WUOMFM

U-M Depression Center

The University of Michigan's Comprehensive Cancer Center
cancer.med.umich.edu

The phrase "you have cancer" might be one of the most terrifying collections of words a person can hear in their lifetime.

Many readers have heard that phrase spoken to them, or  have had a close friend or relative experience it. The level of anxiety and other psychological issues that accompany a cancer diagnosis can be overwhelming for many people.

To help combat that, there is now a subspecialty of oncology. It’s called psycho-oncology.

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The Next Idea

Most of us know someone — a friend, colleague, or relative — who has experienced a fight with cancer. We share their names and stories, do what we can to help, and take part in fundraisers for cancer treatment and research. And thanks to all that research, doctors today are able to construct individualized treatment programs for cancer patients with great accuracy. It’s a far cry from the “one-size-fits-all” approach of the past.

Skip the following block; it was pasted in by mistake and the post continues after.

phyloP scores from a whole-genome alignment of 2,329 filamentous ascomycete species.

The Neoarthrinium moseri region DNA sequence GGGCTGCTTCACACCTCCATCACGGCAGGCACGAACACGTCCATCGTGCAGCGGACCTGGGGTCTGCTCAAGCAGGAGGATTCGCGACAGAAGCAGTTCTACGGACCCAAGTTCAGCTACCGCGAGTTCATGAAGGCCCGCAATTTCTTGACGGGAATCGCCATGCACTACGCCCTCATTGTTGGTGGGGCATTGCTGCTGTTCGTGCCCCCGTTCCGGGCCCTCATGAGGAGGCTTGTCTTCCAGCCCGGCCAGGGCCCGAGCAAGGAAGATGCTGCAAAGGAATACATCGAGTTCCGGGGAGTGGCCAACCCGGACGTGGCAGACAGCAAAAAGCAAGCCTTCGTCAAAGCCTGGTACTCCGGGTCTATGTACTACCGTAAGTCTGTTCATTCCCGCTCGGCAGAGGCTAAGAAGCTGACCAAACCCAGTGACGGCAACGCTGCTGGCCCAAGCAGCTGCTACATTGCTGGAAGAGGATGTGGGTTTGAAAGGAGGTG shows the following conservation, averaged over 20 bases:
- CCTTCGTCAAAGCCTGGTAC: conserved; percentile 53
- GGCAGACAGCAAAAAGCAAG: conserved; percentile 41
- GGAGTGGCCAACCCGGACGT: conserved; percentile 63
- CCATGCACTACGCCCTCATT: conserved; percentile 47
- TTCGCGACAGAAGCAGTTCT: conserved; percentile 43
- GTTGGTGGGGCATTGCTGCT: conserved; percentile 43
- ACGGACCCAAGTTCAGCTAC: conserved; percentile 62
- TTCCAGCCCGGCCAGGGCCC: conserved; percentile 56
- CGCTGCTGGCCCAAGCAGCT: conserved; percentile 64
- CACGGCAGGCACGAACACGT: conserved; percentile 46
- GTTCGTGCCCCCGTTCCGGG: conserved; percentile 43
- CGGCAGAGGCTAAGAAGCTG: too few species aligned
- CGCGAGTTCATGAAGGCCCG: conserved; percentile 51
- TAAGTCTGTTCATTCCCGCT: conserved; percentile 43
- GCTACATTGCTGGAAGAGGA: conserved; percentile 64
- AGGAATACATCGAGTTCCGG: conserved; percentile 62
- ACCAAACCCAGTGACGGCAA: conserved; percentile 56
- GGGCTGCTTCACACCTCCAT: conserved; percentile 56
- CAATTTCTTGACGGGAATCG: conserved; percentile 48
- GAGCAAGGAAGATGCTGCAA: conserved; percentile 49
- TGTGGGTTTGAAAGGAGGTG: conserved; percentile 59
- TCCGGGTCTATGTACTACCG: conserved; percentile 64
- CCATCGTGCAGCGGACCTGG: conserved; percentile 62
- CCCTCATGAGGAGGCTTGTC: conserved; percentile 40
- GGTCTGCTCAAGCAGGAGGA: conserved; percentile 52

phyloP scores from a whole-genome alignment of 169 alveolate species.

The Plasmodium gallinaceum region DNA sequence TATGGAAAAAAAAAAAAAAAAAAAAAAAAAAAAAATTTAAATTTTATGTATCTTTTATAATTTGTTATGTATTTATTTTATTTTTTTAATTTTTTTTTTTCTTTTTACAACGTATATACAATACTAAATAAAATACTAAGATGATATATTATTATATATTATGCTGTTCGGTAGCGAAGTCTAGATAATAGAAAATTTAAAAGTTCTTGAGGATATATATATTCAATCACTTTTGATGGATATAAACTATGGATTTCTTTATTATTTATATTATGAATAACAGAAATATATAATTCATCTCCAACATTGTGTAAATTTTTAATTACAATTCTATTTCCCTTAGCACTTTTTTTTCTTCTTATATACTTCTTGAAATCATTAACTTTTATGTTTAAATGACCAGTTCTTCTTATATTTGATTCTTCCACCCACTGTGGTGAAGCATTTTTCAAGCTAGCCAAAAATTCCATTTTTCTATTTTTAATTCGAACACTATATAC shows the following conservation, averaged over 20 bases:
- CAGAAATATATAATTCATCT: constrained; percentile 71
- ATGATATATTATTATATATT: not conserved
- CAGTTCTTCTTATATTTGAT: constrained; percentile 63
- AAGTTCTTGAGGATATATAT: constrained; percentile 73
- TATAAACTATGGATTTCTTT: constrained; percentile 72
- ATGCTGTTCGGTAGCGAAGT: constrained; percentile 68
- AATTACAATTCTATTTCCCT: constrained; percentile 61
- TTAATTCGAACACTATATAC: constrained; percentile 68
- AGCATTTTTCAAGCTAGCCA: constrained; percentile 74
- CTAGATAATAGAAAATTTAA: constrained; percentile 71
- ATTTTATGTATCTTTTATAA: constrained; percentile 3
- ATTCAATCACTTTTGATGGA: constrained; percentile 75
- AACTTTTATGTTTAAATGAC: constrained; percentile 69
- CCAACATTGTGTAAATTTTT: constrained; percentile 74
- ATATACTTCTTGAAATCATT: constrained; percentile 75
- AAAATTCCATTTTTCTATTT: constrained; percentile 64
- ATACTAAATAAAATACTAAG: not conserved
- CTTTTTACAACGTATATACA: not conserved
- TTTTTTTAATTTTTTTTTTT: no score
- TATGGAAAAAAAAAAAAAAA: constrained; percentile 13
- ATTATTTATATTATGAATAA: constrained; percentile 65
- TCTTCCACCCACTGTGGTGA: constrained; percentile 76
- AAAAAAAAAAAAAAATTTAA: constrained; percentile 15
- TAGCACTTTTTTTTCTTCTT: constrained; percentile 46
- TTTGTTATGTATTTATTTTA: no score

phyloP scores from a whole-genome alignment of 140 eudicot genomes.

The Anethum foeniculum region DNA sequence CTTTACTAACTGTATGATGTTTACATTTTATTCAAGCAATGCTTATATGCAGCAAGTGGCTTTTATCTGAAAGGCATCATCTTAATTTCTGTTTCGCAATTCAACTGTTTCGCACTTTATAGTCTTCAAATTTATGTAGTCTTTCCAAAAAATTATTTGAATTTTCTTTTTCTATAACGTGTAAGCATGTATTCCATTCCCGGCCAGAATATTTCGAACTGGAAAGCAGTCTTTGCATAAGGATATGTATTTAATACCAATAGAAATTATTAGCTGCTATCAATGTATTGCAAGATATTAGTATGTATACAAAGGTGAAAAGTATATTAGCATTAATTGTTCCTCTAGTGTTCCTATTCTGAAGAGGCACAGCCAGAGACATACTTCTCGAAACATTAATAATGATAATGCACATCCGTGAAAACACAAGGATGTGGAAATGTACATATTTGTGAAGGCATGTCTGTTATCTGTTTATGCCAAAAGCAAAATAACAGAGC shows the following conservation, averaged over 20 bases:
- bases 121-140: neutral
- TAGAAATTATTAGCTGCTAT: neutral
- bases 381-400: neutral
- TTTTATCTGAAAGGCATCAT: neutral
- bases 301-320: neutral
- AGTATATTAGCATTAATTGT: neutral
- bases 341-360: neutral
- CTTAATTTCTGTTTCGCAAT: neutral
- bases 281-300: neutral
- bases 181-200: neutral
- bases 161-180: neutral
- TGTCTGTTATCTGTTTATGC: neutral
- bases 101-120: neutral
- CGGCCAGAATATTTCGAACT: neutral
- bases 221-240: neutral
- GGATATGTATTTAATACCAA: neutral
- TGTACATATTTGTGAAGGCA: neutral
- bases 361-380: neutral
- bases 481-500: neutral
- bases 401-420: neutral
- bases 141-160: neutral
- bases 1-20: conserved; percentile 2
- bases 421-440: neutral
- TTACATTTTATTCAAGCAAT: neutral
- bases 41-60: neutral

A pilot program to help student-athletes cope with mental health problems is under way at the University of Michigan.

Daniel Eisenberg, associate professor at the U of M School of Public Health, is responsible for evaluating the program's effectiveness. He said the program aims to educate student-athletes about mental health issues – and to reduce the stigma of getting help.